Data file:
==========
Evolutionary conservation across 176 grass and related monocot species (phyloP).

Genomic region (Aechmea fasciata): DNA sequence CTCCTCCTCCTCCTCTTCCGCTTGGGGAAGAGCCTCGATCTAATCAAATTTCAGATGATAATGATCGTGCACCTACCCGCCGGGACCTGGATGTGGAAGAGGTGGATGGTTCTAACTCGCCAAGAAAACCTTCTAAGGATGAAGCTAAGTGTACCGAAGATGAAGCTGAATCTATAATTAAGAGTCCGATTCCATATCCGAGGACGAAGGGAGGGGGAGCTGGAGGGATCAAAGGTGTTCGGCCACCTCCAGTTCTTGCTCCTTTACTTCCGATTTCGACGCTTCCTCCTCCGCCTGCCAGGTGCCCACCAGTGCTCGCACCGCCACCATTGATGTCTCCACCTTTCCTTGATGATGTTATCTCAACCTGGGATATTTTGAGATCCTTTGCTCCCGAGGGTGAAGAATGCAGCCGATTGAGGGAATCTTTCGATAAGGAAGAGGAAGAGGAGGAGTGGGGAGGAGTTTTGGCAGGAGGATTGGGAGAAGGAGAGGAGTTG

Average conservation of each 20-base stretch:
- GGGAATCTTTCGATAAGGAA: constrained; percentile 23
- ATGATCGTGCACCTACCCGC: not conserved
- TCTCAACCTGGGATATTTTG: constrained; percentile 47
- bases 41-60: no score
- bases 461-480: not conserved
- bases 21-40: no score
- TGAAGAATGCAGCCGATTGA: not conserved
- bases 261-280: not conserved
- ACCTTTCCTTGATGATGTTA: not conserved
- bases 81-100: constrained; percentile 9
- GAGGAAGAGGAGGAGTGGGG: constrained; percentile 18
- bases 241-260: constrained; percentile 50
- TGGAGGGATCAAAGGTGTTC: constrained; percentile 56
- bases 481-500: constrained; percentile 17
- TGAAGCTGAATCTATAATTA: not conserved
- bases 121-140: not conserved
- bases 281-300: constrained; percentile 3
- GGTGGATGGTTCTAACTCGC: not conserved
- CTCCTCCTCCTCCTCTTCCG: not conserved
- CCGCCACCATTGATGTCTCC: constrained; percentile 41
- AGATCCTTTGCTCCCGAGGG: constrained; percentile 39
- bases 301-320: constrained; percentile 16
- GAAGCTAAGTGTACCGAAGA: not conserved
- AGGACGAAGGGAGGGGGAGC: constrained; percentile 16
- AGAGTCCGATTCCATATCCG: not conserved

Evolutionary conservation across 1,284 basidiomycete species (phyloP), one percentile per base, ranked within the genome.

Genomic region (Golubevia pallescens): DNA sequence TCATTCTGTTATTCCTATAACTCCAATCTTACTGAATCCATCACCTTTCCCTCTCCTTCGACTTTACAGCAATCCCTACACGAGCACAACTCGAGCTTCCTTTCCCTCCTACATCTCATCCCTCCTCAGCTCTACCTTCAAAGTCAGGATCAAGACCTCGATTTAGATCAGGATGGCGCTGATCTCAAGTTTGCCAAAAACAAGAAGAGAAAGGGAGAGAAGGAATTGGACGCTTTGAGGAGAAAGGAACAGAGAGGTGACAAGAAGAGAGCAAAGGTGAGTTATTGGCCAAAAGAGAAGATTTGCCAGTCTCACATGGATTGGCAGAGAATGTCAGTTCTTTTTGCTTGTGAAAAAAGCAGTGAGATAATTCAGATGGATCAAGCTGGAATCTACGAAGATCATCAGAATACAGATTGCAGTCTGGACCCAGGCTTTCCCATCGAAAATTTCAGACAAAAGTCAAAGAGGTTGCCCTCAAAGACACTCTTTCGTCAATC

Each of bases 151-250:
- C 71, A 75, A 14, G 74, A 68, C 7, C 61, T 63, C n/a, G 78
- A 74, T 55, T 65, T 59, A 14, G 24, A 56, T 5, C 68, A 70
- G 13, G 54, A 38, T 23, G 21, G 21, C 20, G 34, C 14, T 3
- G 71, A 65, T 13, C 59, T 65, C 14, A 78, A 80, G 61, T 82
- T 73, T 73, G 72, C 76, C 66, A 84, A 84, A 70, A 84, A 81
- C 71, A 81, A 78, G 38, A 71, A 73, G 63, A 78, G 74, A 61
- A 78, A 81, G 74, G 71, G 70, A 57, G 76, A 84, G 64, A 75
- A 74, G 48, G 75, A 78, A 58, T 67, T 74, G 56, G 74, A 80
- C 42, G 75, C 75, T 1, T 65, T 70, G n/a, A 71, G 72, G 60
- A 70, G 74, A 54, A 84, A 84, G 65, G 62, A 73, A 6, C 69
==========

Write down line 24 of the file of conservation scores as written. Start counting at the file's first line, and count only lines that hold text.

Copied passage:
- AGATCCTTTGCTCCCGAGGG: constrained; percentile 39